24 June 2013

Law in Plain English: Vance v. Ball State University

This is one in a series of posts designed to describe court decisions in plain English. For more detail and background on the legal issues, see the link to the case below. For similar posts, click here.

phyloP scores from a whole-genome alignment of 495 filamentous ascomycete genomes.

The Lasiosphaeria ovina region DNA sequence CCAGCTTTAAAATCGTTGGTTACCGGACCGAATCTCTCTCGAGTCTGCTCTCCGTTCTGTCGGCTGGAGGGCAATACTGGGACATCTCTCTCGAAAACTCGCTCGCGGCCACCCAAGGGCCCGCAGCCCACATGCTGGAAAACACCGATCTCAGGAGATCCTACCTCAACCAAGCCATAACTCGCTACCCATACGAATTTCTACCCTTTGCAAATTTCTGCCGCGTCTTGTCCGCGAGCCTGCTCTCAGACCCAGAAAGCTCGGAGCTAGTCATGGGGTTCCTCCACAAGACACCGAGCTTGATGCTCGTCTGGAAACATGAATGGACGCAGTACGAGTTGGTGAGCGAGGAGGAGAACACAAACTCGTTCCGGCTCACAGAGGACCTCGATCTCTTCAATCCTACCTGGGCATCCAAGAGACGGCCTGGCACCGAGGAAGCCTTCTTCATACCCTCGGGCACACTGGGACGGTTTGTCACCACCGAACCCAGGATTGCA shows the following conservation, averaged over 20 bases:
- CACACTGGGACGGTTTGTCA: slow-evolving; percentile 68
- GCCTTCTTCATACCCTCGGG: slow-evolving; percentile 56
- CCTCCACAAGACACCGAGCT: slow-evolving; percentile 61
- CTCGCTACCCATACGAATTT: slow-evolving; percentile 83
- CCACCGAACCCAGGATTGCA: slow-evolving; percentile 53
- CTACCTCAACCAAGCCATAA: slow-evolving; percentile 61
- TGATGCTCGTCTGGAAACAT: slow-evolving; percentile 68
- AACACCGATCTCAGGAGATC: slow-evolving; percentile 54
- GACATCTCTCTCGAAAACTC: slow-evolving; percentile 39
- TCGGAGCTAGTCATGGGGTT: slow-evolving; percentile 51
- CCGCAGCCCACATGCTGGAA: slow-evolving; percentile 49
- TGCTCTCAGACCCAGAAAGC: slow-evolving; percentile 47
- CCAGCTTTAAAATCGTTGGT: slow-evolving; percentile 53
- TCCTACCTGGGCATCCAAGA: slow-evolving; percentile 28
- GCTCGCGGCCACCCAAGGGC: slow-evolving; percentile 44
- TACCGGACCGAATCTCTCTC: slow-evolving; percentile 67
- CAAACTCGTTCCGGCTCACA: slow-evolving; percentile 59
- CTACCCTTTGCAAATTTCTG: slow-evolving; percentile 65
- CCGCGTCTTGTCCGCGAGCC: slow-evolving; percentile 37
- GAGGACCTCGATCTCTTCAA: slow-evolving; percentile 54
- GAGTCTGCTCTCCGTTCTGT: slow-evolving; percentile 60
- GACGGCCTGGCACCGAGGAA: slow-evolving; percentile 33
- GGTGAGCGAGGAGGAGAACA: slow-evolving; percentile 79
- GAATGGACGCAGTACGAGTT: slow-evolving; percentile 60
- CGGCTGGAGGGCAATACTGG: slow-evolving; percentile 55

Vance was an African American employee of Ball State University. She complained about racially offensive comments by another employee who was responsible for assigning her work on a day-to-day basis, but wasn't otherwise responsible for hiring, firing, transferring, demoting, disciplining, or promoting decisions. Vance filed a Title VII complaint against the University. The question before the Court was whether Vance's fellow employee qualified as "supervisor" which would subject the University to the harassment claims. In a 5-4 decision, the Supreme Court ruled that an employee is a “supervisor” for purposes of vicarious liability under Title VII only if he or she is empowered by the employer to take tangible employment actions against the victim. As a result, Vance's claim against the University fails. The practical impact of this decision is that claims of vicarious liability will be subject to a stricter definition of "supervisor."

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